Electric vehicles continue to gain popularity as automakers reduce barriers to purchasing. Manufacturers are seeking solutions to increase range, offer lower price points, and expand the availability of charging infrastructures. These barriers are just some of the reasons consumers are slow to adopt and why OEMs are getting more serious about predicting energy savings.
In regards to increasing range, engineers designing EVs have to be particularly frugal about the amount of energy they allocate for cabin comfort. Unlike traditional combustion engines, electric vehicles do not produce waste heat that can be used to warm the passenger compartment. Energy from the power source must be used to heat or cool the cabin.
Optimize Your Design
Simulation methods can help optimize design selections and support engineers in making the best choices for the overall objective. One of our skilled engineers, Lauren, broached the challenge of designing an electric vehicle cabin for occupant comfort and predicting energy savings. In doing so, she employed our flagship thermal software, TAITherm, our coupling automation software, CoTherm, and the Human Thermal Extension to determine advanced comfort metrics.
[Note: The data taken from this process can then be used to inform models using the Battery Extension to see how energy savings can affect range.]
Using the same constraints that OEMs are designing for (such as time-to-comfort), Lauren used this data to create a simulation process that narrowed down design choices. This method uses CoTherm to drive a process engaging multiple TAITherm models that also house Human Thermal Extension data. Each TAITherm model showcases a different amount of power applied to the various heating and cooling strategies to determine the most efficient solution to meet the constraints of time-to-comfort.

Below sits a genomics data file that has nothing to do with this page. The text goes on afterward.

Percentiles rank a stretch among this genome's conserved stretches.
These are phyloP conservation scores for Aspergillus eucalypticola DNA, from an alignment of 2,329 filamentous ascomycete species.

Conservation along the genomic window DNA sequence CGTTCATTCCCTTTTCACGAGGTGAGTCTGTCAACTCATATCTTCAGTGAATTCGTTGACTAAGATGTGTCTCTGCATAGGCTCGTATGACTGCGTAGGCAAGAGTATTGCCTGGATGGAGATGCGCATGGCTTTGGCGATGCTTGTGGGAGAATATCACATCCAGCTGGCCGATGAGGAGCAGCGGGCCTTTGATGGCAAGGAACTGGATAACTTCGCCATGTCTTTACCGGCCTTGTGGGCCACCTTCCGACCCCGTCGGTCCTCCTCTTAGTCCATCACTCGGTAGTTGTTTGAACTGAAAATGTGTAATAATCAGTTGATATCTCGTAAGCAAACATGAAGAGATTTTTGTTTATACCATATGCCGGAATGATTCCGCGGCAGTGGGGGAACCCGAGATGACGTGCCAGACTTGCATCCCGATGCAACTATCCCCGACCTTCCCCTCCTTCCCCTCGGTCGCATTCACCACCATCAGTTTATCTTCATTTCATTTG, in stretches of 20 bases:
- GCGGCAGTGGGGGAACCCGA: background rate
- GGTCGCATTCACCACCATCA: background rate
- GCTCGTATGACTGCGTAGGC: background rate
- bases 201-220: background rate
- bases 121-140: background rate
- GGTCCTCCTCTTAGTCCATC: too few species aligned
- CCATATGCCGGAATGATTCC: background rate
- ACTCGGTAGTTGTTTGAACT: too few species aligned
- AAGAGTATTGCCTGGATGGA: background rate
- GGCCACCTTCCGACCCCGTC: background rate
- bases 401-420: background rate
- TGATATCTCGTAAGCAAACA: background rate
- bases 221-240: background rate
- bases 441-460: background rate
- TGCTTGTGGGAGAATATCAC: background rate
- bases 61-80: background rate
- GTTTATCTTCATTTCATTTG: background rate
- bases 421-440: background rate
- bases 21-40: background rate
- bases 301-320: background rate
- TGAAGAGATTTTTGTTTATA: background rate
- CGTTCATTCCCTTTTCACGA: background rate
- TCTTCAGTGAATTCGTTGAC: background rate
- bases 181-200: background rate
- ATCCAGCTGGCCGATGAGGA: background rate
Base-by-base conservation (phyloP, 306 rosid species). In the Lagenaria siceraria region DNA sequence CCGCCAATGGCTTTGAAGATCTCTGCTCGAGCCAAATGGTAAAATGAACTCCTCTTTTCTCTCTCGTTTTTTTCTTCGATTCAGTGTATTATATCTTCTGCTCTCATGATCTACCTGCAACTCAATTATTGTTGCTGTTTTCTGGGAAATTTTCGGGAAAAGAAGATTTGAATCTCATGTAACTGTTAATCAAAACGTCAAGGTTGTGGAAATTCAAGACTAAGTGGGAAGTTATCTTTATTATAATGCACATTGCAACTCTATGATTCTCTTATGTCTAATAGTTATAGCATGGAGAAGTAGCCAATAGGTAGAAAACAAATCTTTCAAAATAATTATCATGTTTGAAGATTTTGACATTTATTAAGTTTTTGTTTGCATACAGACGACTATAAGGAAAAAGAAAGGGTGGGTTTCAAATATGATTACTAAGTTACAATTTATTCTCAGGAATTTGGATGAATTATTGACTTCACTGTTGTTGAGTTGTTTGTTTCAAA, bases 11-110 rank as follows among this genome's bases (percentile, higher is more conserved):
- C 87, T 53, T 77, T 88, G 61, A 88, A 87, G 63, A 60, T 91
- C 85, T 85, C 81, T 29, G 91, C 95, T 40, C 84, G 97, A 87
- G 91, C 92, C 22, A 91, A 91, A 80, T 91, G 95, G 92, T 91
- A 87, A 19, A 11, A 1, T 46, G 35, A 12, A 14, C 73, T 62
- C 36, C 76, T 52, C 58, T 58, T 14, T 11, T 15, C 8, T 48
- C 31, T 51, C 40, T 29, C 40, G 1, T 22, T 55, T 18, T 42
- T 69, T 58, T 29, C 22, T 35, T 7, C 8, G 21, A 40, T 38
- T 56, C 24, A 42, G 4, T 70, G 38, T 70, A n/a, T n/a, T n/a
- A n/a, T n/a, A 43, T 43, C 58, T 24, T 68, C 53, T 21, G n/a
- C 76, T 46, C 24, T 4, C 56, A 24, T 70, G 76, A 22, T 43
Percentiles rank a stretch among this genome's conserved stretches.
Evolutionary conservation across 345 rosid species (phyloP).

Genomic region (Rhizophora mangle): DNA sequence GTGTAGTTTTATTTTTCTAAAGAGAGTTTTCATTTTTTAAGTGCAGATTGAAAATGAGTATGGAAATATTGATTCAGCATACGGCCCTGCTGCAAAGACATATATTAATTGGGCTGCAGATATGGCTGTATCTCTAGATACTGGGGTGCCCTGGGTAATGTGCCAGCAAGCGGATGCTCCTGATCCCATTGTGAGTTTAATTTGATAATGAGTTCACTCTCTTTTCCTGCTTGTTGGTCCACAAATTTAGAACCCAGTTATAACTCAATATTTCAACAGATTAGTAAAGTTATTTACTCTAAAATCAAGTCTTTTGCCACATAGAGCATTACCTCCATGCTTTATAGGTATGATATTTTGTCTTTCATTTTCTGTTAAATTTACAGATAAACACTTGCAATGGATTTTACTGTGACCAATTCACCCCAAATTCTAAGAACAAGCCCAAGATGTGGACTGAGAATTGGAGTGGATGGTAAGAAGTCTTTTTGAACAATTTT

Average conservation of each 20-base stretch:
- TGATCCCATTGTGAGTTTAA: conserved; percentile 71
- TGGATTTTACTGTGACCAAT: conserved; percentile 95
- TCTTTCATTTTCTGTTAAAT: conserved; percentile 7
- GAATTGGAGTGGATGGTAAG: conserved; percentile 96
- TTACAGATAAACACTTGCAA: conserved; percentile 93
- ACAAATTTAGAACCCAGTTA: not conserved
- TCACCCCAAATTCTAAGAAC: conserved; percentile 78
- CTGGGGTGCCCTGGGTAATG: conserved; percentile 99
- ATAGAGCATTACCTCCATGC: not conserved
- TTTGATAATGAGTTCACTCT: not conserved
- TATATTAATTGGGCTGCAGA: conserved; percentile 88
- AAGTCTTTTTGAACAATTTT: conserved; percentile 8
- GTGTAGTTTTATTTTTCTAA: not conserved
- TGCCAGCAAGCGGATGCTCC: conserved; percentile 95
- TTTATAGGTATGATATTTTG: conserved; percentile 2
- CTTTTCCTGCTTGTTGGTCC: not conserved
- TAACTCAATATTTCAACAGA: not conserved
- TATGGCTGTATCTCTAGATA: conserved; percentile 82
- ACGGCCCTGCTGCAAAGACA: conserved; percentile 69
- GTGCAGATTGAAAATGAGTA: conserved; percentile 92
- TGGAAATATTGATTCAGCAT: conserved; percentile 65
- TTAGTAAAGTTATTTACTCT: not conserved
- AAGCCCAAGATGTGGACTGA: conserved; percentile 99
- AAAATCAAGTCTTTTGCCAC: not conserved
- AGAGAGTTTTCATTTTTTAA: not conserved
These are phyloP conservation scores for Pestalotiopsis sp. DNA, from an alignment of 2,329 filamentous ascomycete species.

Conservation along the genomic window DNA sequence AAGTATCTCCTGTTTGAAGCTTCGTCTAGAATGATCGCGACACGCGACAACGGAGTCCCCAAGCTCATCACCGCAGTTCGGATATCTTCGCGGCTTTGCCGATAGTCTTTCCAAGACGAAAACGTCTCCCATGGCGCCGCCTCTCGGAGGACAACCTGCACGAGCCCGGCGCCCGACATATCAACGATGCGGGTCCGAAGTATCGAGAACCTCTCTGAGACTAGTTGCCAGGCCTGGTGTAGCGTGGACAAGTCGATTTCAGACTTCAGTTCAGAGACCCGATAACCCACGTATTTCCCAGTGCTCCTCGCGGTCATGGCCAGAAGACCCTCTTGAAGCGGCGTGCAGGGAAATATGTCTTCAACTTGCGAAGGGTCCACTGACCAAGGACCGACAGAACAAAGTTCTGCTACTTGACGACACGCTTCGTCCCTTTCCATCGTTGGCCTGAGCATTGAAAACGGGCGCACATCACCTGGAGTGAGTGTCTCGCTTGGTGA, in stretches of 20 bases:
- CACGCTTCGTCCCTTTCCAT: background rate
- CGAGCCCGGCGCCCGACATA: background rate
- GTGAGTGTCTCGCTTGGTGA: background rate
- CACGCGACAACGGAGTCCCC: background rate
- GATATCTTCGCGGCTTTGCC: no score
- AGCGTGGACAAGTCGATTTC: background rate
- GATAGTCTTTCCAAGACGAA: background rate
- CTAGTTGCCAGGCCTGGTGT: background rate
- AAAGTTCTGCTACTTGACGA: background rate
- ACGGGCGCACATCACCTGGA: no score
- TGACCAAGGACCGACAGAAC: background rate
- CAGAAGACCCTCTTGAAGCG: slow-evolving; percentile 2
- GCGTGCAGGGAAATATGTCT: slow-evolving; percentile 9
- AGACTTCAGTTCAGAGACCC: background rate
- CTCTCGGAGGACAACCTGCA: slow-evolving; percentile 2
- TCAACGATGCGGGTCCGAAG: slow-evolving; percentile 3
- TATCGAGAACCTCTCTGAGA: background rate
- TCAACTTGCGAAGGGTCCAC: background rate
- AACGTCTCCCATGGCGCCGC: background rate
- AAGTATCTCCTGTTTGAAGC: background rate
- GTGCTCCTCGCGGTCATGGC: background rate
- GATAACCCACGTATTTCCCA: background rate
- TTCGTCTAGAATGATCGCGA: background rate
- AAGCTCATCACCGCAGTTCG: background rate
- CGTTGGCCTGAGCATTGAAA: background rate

The Optimization feature in CoTherm was also a vital part of this process, providing a valuable method for predicting the performance of a complex system without the need for testing physical prototypes. This feature determines optimization in CoTherm by changing multiple variables based on the desired output or cost function.
The CoTherm process requires the following inputs: variables with bounds, a cost function, an optimization method, and a stopping criterion. The cost function is the factor that tells the optimizer how satisfactory the tested solution is. The optimizer will always look to minimize the cost function. The stopping criteria will alert the solution when it is finished; this can be based on the number of iterations, a tolerance, or other options based on the method.
After Lauren specified the inputs, the optimization ran hands-free. Here's how it went─ First, the boundary conditions were imported into the thermal model and the model was run. Then the comfort file was read from the thermal model, and time-to-comfort was calculated. Finally, the cost function was computed and passed to the optimizer using information from both of the previous calculations. The rest of the steps took care of storing results and writing an output file that could be used for post-processing. The outcome of the process was the optimal variables based on the minimum cost function.
One of the defining features of this process is the integration of the Human Thermal Extension. The Human Thermal Extension solves for the physiology-based variables of the equation while TAITherm solves for environmental, convection, conduction, and radiation thermal effects. Using the comfort and sensation data from the Human Thermal Extension, engineers using this process are able to determine if their design will be effective for their customers.